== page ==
I did my PhD on chemical neuroanatomy of the visual pathway. Later on, I continued my training as postdoc at the Brain Research Institute in Zurich (1983-1986) on the use of tracers to reveal anatomical pathways, and the development of monoclonal antibodies to glutamate and GABA and its use in immunohistochemistry at the light and electron microscopic level. Then, I did a second postdoc (1986-1988) at the University of California, Irvine, studying glutamate receptors and their biochemistry and function. We then observed that gliomas and glial cells express these receptors.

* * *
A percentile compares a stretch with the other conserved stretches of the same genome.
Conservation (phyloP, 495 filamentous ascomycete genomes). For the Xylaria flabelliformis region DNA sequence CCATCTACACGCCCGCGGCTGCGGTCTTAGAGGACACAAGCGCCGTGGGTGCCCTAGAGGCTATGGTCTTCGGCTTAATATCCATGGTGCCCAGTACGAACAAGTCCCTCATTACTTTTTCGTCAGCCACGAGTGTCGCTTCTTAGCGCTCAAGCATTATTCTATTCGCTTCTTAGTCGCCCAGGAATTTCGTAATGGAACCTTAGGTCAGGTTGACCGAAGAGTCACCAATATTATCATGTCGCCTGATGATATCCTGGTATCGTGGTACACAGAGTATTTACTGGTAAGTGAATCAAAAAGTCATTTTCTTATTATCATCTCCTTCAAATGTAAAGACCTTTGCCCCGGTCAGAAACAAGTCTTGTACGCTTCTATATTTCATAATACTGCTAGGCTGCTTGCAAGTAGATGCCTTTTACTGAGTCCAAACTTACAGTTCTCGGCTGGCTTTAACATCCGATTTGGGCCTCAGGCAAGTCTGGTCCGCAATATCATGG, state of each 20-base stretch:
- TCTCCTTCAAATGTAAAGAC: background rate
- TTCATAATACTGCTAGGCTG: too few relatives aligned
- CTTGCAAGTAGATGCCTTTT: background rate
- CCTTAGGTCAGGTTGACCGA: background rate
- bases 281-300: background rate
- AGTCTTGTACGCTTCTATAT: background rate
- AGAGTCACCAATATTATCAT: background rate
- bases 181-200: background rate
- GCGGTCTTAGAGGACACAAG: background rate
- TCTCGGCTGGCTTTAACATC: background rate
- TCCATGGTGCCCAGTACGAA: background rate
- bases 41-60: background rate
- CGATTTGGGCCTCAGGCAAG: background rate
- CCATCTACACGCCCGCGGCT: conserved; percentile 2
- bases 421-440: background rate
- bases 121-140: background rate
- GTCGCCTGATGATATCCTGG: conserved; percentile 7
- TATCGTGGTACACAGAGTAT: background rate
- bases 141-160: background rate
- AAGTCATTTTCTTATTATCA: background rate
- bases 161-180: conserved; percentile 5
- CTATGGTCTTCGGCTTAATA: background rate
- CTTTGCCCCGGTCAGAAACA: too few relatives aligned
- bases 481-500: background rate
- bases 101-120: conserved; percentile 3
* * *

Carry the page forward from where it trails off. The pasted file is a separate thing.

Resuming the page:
After returning to Spain in 1988, I founded the Laboratory of Neurobiology at the University of País Vasco and followed up those initial studies by developing a new research line investigating the characterizing the neurotransmitter receptors present in glia (astrocytes, oligodendrocytes and microglia) as well as their functional and pathological relevance. Among other findings, we discovered that oligodendrocytes and myelin are highly vulnerable to glutamate and purinergic agonists, a feature which is relevant to multiple sclerosis and brain ischemia.
Currently I am Full Professor of Anatomy and Embriology. Member of the Academia Europaea since 2012.